For a while now, Google Calendar has let you add goals so you can keep track of your efforts at self-improvement. One of the most popular uses (especially this time of year) is exercise goals. In the latest version of Calendar, you can plug in Google Fit to automatically complete your goals.
In the market for a fitness tracker with a touchscreen? If you don't particularly fancy the frequently-discounted Moto 360 Sport, perhaps the Gear Fit2 and its less smartwatch-inspired design is more up your alley. Now's a great time to buy, as Amazon is currently taking $50 off the Fit2's $179.99 MSRP, making it $129.99.
It's been a long time since we last saw an update to Google Fit, but after some subtle hints during the Android Wear presentations during Google I/O, it was fairly obvious something big was in the works. An update to v1.57 just started rolling out and it may just be the start of a whole new Fit. There are huge changes to the look and at least a few changes to features.
If you've used MyFitnessPal or any other kind of food logging app, you'd know that it can be daunting to log every single thing you eat. And if you've tried to follow diets to lose weight or build muscle, you'd know that there are so many strategies and that implementing them takes a lot of work and time especially when you take on the impossible task of finding adequate recipes and organizing them in a way that makes sense. Having lived through both scenarios, I am completely drawn to Eat This Much's concept.
Instead of painstakingly logging what you ate and discovering at the end of the day that you didn't meet your goal, or browsing through thousands of recipes trying to find the ones that seem to fit your goal, you just tell Eat This Much what your dietary preference and fitness goals are, and it uses its smarts to automate everything and take the guesswork out of meal planning.
A number of fitness-oriented apps popped up over the past few years and attracted users with ways to track their workouts. Whether it's counting calories or mapping out runs, people have embraced the concept by the millions.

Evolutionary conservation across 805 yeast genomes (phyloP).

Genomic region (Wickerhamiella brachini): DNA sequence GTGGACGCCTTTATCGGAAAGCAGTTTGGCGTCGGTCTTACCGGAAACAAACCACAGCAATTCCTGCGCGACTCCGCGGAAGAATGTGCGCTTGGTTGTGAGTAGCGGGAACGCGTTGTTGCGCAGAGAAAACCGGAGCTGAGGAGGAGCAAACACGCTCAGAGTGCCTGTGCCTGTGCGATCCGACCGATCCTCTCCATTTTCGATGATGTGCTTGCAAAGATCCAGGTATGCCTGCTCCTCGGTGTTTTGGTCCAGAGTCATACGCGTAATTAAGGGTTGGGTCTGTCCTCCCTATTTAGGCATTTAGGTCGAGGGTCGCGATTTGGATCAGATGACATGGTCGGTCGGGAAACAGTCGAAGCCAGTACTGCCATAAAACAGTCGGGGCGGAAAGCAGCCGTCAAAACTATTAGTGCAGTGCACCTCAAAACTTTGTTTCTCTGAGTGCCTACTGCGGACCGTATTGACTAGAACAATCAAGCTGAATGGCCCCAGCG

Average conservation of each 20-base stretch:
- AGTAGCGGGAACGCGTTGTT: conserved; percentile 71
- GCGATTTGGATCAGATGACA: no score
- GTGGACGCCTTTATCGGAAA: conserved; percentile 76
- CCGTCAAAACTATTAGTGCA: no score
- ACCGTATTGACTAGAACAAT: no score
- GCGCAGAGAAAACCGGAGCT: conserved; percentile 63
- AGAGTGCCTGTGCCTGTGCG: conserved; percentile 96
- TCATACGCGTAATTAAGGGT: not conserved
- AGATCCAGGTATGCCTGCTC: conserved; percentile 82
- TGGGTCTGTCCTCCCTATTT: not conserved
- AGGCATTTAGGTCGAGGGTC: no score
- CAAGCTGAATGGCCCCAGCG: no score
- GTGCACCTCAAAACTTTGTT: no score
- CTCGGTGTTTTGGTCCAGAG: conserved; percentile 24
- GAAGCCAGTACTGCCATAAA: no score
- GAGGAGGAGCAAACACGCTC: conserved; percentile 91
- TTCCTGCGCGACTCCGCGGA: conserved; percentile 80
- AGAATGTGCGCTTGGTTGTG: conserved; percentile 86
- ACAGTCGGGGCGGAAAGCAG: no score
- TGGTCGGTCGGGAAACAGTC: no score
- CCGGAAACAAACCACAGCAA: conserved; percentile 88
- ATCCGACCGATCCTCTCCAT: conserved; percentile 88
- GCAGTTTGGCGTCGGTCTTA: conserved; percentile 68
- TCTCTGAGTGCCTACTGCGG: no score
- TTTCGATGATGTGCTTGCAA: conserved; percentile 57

At last year's Mobile World Congress, HTC and Under Armour announced the Grip, a fitness tracker that would never appear on store shelves. HTC scrapped the product to work on something better—its words, not ours. At this year's CES, HTC and Under Armour are back to show us what better means.
Misfit's popular Flash activity tracker was recently released in a special Cyclist edition, which has a similar price to the original at just $50 but adds a key sensor of interest for those who ride bicycles: cadence. The only "catch" when it comes to fitness sensors like this is that you need software to interpret the data for you. Today's release of the Misfit Cycling app for Android provides just that.
Misfit Cycling is designed as a standalone app for use as a workout tracker, providing real-time GPS and cadence data. For general activity tracking, users will go to the main Misfit app that owners of the original Flash are familiar with.
You want to become a rock hard slab of skin and muscle. I hear you, and I understand. Here's a pro-tip, you have a great fitness trainer already floating around in your pocket. Look at it. That flat, hard sheet of glass. That chiseled frame. Your phone is in great physical shape, and it knows just what to do to help you get there.
First, download Runtastic Results. This is the latest release from Runtastic, and those guys make good software for people who prefer the thought of training at home rather than going to the nearby gym. In the past we've covered their approach to running (go figure), riding bikes, and getting those six-pack abs.
Fitness tracker apps are a dime a dozen in the Play Store, but few are as visible as S Health. This app has tens of millions of installs because it comes bundled on all newer Samsung phones, and now it's available to everyone else. The latest update expands support to just about any device.
Did you visit Google Fit's website back when the service first launched? It was a bare bones affair. The screen was mostly gray, and you were presented with the same information you saw inside the app, only tucked away on the left side of the screen. There really wasn't much reason to pay it any attention, so we didn't.